Im always honest and up front with my clients. I guess that is just the way things are down here in the south. If you rip people off your going to be out of business faster than a bugs A$$ hittin the windshield
  6. steveparrott

    steveparrott Sponsor
    Messages: 1,275

    Sounds like you're doing everything right. That steak must have been tasty!
  7. Pro-Scapes

    Pro-Scapes LawnSite Platinum Member
    Messages: 4,180

    I just need more quality LEADS! Steaks are always better when someone else buys. We are still doing only a small percentage of the lighting jobs we would like to do. I would like to see one large project each week or a few smaller ones. I have never been one to over book myself to where I cant meet my obligations.
  8. NightScenes

    NightScenes LawnSite Silver Member
    Male, from Kingsland, Texas
    Messages: 2,214

    This is why I don't have to spend $1000 a month in advertising. I include 3 years of service on all residential projects. This helps me develop a relationship with my clients. It does mean that I have to bite off the cost of this maintenance, but I don't spend the money on advertising. The clients come to know that I am not just selling them lighting, but I am invested in their project. When they see that I am fulfilling my promise of maintenance, they learn to trust me and my company. They are very willing to recommend me to their friends and family and therefore generate even more business for me. They also seem to find ways to add to their systems. At the end of this 3 year term, they always renew the maintenance plan and therefore generate the business of service.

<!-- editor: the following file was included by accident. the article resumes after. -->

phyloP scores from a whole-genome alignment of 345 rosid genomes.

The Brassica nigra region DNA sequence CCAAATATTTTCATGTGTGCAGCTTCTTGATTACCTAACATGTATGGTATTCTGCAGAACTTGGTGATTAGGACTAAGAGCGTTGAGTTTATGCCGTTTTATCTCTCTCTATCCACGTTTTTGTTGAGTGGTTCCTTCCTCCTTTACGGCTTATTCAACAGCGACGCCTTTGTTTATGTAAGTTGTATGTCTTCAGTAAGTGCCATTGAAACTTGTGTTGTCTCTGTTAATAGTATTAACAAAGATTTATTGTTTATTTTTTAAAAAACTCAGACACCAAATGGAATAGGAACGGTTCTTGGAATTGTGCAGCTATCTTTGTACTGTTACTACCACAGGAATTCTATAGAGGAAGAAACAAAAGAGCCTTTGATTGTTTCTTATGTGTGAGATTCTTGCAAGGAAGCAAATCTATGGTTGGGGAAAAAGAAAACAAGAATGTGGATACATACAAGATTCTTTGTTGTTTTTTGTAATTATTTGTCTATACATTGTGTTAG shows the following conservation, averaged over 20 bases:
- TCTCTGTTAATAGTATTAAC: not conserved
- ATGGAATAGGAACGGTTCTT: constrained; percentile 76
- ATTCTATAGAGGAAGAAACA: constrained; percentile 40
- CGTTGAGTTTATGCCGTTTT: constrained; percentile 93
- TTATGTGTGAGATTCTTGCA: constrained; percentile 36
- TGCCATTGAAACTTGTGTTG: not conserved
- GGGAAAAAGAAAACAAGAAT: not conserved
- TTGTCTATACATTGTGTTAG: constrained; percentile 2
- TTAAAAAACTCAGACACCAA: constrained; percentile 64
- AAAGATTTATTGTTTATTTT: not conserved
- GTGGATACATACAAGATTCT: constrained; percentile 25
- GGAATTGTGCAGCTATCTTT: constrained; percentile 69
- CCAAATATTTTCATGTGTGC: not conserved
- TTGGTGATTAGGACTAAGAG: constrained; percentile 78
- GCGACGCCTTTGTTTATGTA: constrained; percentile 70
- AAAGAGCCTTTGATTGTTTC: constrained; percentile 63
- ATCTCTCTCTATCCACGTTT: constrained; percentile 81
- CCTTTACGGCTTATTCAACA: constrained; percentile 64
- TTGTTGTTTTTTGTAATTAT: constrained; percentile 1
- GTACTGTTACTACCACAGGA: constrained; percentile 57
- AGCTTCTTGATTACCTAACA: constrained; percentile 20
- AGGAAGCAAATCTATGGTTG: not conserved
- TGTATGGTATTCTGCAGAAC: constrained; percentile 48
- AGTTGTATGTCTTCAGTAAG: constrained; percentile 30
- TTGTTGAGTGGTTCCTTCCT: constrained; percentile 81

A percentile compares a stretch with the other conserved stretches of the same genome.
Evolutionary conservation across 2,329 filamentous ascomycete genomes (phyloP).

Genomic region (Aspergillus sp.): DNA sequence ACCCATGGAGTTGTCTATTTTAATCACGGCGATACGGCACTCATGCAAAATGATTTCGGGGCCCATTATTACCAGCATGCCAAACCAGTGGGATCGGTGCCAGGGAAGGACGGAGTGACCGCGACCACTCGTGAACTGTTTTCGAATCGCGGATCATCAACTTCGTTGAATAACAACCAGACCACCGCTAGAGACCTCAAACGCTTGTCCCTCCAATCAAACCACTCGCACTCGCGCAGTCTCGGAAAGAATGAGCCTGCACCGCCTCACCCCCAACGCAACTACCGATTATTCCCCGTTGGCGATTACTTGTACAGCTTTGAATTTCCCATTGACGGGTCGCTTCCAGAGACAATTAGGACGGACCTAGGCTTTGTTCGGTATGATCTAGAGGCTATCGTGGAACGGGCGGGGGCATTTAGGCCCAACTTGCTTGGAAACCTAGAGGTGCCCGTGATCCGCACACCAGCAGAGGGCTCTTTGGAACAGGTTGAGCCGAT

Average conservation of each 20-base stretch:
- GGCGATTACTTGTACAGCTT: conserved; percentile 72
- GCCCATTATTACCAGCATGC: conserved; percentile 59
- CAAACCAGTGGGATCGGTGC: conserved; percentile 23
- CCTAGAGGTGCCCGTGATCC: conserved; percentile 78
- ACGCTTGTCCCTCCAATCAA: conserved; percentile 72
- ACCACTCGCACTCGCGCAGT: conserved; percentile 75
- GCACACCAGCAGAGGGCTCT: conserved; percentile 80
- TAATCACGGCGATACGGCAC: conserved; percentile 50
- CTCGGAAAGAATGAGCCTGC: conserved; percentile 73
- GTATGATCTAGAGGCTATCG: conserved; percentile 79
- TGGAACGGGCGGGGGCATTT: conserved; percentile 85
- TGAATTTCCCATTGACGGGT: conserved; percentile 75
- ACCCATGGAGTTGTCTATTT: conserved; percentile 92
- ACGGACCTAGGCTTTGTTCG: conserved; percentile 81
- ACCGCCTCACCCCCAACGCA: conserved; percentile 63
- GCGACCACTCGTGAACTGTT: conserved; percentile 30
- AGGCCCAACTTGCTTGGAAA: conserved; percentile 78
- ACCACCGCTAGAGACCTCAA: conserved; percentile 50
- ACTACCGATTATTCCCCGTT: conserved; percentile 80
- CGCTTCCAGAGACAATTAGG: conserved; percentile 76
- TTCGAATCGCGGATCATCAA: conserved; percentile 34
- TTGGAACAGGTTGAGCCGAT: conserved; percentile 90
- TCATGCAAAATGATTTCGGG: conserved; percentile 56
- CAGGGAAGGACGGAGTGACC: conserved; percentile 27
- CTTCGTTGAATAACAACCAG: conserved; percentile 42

The point that I am trying to convey is that if you are honest with your clients and you build a relationship with them, your business will be on a solid foundation and you will not have to worry about things like "competitive pricing". You will already be trusted to give the best product (your lighting system) at a fair price.